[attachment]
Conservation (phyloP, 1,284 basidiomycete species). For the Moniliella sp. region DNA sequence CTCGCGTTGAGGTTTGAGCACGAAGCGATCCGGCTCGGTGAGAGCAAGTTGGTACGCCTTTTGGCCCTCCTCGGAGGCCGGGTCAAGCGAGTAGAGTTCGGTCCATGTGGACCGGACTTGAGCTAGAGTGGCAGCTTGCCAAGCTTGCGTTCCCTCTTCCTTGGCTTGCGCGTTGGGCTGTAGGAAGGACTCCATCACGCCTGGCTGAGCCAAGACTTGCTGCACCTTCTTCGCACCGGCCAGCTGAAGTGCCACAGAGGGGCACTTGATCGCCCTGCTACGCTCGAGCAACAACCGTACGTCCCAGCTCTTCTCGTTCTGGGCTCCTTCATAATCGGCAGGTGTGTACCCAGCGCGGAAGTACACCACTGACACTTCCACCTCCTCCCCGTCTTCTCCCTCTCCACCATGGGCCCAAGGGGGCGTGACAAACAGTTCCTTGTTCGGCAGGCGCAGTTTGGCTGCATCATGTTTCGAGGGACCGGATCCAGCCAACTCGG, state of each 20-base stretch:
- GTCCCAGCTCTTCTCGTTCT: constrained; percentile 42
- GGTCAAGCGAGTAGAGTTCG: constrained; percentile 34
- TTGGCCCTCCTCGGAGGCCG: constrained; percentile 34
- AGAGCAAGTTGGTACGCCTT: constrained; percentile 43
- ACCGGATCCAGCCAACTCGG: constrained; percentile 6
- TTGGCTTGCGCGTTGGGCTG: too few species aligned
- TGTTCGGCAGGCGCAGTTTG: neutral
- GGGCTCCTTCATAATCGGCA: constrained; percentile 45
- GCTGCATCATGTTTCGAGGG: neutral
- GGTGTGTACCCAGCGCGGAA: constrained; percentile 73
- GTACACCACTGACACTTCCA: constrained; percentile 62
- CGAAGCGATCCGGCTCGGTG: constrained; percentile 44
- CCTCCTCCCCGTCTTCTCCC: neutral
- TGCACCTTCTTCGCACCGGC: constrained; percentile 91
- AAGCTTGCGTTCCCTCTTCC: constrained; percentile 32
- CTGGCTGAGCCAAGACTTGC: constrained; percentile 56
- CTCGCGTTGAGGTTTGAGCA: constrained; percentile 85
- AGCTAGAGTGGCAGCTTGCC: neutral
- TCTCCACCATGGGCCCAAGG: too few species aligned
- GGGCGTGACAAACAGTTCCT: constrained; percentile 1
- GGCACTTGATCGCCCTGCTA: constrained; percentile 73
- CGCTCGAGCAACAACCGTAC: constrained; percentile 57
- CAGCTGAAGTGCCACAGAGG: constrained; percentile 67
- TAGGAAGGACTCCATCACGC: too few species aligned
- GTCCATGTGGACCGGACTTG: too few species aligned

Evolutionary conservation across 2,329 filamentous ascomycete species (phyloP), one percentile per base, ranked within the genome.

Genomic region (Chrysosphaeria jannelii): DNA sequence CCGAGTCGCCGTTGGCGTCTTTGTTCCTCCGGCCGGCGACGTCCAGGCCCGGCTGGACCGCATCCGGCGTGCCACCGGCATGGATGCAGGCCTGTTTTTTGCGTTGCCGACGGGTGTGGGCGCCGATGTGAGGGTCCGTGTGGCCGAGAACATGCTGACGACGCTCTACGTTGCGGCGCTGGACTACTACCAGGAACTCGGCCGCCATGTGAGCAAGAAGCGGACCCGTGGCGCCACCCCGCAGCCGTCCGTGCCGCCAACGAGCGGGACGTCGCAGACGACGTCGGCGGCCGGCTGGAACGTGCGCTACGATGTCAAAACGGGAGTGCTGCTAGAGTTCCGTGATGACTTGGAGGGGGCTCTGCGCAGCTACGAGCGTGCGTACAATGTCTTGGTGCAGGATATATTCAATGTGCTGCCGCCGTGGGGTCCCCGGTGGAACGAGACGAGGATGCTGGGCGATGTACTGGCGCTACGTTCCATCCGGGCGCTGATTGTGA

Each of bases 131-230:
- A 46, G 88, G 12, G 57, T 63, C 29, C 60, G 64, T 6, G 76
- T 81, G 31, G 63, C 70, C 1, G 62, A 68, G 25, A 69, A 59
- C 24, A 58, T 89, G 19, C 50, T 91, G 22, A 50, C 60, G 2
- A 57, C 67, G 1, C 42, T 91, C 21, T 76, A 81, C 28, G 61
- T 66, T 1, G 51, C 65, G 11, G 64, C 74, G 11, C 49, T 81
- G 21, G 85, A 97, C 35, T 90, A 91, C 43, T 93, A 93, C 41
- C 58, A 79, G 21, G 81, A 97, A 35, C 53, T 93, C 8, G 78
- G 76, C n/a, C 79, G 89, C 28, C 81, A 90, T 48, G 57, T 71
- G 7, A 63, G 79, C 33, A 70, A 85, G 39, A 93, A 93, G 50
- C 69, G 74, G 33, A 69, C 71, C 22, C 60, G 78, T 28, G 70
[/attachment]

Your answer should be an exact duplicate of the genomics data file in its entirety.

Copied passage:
Conservation (phyloP, 1,284 basidiomycete species). For the Moniliella sp. region DNA sequence CTCGCGTTGAGGTTTGAGCACGAAGCGATCCGGCTCGGTGAGAGCAAGTTGGTACGCCTTTTGGCCCTCCTCGGAGGCCGGGTCAAGCGAGTAGAGTTCGGTCCATGTGGACCGGACTTGAGCTAGAGTGGCAGCTTGCCAAGCTTGCGTTCCCTCTTCCTTGGCTTGCGCGTTGGGCTGTAGGAAGGACTCCATCACGCCTGGCTGAGCCAAGACTTGCTGCACCTTCTTCGCACCGGCCAGCTGAAGTGCCACAGAGGGGCACTTGATCGCCCTGCTACGCTCGAGCAACAACCGTACGTCCCAGCTCTTCTCGTTCTGGGCTCCTTCATAATCGGCAGGTGTGTACCCAGCGCGGAAGTACACCACTGACACTTCCACCTCCTCCCCGTCTTCTCCCTCTCCACCATGGGCCCAAGGGGGCGTGACAAACAGTTCCTTGTTCGGCAGGCGCAGTTTGGCTGCATCATGTTTCGAGGGACCGGATCCAGCCAACTCGG, state of each 20-base stretch:
- GTCCCAGCTCTTCTCGTTCT: constrained; percentile 42
- GGTCAAGCGAGTAGAGTTCG: constrained; percentile 34
- TTGGCCCTCCTCGGAGGCCG: constrained; percentile 34
- AGAGCAAGTTGGTACGCCTT: constrained; percentile 43
- ACCGGATCCAGCCAACTCGG: constrained; percentile 6
- TTGGCTTGCGCGTTGGGCTG: too few species aligned
- TGTTCGGCAGGCGCAGTTTG: neutral
- GGGCTCCTTCATAATCGGCA: constrained; percentile 45
- GCTGCATCATGTTTCGAGGG: neutral
- GGTGTGTACCCAGCGCGGAA: constrained; percentile 73
- GTACACCACTGACACTTCCA: constrained; percentile 62
- CGAAGCGATCCGGCTCGGTG: constrained; percentile 44
- CCTCCTCCCCGTCTTCTCCC: neutral
- TGCACCTTCTTCGCACCGGC: constrained; percentile 91
- AAGCTTGCGTTCCCTCTTCC: constrained; percentile 32
- CTGGCTGAGCCAAGACTTGC: constrained; percentile 56
- CTCGCGTTGAGGTTTGAGCA: constrained; percentile 85
- AGCTAGAGTGGCAGCTTGCC: neutral
- TCTCCACCATGGGCCCAAGG: too few species aligned
- GGGCGTGACAAACAGTTCCT: constrained; percentile 1
- GGCACTTGATCGCCCTGCTA: constrained; percentile 73
- CGCTCGAGCAACAACCGTAC: constrained; percentile 57
- CAGCTGAAGTGCCACAGAGG: constrained; percentile 67
- TAGGAAGGACTCCATCACGC: too few species aligned
- GTCCATGTGGACCGGACTTG: too few species aligned

Evolutionary conservation across 2,329 filamentous ascomycete species (phyloP), one percentile per base, ranked within the genome.

Genomic region (Chrysosphaeria jannelii): DNA sequence CCGAGTCGCCGTTGGCGTCTTTGTTCCTCCGGCCGGCGACGTCCAGGCCCGGCTGGACCGCATCCGGCGTGCCACCGGCATGGATGCAGGCCTGTTTTTTGCGTTGCCGACGGGTGTGGGCGCCGATGTGAGGGTCCGTGTGGCCGAGAACATGCTGACGACGCTCTACGTTGCGGCGCTGGACTACTACCAGGAACTCGGCCGCCATGTGAGCAAGAAGCGGACCCGTGGCGCCACCCCGCAGCCGTCCGTGCCGCCAACGAGCGGGACGTCGCAGACGACGTCGGCGGCCGGCTGGAACGTGCGCTACGATGTCAAAACGGGAGTGCTGCTAGAGTTCCGTGATGACTTGGAGGGGGCTCTGCGCAGCTACGAGCGTGCGTACAATGTCTTGGTGCAGGATATATTCAATGTGCTGCCGCCGTGGGGTCCCCGGTGGAACGAGACGAGGATGCTGGGCGATGTACTGGCGCTACGTTCCATCCGGGCGCTGATTGTGA

Each of bases 131-230:
- A 46, G 88, G 12, G 57, T 63, C 29, C 60, G 64, T 6, G 76
- T 81, G 31, G 63, C 70, C 1, G 62, A 68, G 25, A 69, A 59
- C 24, A 58, T 89, G 19, C 50, T 91, G 22, A 50, C 60, G 2
- A 57, C 67, G 1, C 42, T 91, C 21, T 76, A 81, C 28, G 61
- T 66, T 1, G 51, C 65, G 11, G 64, C 74, G 11, C 49, T 81
- G 21, G 85, A 97, C 35, T 90, A 91, C 43, T 93, A 93, C 41
- C 58, A 79, G 21, G 81, A 97, A 35, C 53, T 93, C 8, G 78
- G 76, C n/a, C 79, G 89, C 28, C 81, A 90, T 48, G 57, T 71
- G 7, A 63, G 79, C 33, A 70, A 85, G 39, A 93, A 93, G 50
- C 69, G 74, G 33, A 69, C 71, C 22, C 60, G 78, T 28, G 70